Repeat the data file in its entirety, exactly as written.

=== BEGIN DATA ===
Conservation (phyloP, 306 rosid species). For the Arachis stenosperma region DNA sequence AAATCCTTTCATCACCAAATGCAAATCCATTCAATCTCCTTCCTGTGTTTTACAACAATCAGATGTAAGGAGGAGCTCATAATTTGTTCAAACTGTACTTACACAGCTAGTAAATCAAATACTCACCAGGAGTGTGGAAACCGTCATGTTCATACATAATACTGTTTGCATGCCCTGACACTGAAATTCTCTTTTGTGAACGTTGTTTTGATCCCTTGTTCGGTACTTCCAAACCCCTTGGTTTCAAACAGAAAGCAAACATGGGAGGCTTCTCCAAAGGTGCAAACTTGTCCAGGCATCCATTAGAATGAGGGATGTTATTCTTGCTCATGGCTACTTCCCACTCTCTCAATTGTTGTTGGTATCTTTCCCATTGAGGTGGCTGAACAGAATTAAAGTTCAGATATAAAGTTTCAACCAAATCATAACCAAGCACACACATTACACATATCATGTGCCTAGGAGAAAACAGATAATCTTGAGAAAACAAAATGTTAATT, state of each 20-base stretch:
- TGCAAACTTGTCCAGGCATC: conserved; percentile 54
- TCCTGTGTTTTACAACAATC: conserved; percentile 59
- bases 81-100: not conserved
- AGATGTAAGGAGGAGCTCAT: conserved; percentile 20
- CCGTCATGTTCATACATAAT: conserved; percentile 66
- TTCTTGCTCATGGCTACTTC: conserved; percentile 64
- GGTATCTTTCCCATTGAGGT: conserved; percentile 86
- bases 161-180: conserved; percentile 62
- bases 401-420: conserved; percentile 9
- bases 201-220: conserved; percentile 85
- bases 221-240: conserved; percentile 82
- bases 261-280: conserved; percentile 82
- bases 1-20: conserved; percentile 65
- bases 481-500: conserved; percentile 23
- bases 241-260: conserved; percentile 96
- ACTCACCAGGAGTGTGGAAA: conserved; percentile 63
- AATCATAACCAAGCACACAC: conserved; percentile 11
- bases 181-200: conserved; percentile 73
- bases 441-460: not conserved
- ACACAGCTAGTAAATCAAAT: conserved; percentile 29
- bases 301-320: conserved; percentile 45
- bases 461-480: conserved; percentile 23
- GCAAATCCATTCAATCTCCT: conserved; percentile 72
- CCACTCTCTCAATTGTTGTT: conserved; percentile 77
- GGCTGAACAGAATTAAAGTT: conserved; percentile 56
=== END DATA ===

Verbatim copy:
Conservation (phyloP, 306 rosid species). For the Arachis stenosperma region DNA sequence AAATCCTTTCATCACCAAATGCAAATCCATTCAATCTCCTTCCTGTGTTTTACAACAATCAGATGTAAGGAGGAGCTCATAATTTGTTCAAACTGTACTTACACAGCTAGTAAATCAAATACTCACCAGGAGTGTGGAAACCGTCATGTTCATACATAATACTGTTTGCATGCCCTGACACTGAAATTCTCTTTTGTGAACGTTGTTTTGATCCCTTGTTCGGTACTTCCAAACCCCTTGGTTTCAAACAGAAAGCAAACATGGGAGGCTTCTCCAAAGGTGCAAACTTGTCCAGGCATCCATTAGAATGAGGGATGTTATTCTTGCTCATGGCTACTTCCCACTCTCTCAATTGTTGTTGGTATCTTTCCCATTGAGGTGGCTGAACAGAATTAAAGTTCAGATATAAAGTTTCAACCAAATCATAACCAAGCACACACATTACACATATCATGTGCCTAGGAGAAAACAGATAATCTTGAGAAAACAAAATGTTAATT, state of each 20-base stretch:
- TGCAAACTTGTCCAGGCATC: conserved; percentile 54
- TCCTGTGTTTTACAACAATC: conserved; percentile 59
- bases 81-100: not conserved
- AGATGTAAGGAGGAGCTCAT: conserved; percentile 20
- CCGTCATGTTCATACATAAT: conserved; percentile 66
- TTCTTGCTCATGGCTACTTC: conserved; percentile 64
- GGTATCTTTCCCATTGAGGT: conserved; percentile 86
- bases 161-180: conserved; percentile 62
- bases 401-420: conserved; percentile 9
- bases 201-220: conserved; percentile 85
- bases 221-240: conserved; percentile 82
- bases 261-280: conserved; percentile 82
- bases 1-20: conserved; percentile 65
- bases 481-500: conserved; percentile 23
- bases 241-260: conserved; percentile 96
- ACTCACCAGGAGTGTGGAAA: conserved; percentile 63
- AATCATAACCAAGCACACAC: conserved; percentile 11
- bases 181-200: conserved; percentile 73
- bases 441-460: not conserved
- ACACAGCTAGTAAATCAAAT: conserved; percentile 29
- bases 301-320: conserved; percentile 45
- bases 461-480: conserved; percentile 23
- GCAAATCCATTCAATCTCCT: conserved; percentile 72
- CCACTCTCTCAATTGTTGTT: conserved; percentile 77
- GGCTGAACAGAATTAAAGTT: conserved; percentile 56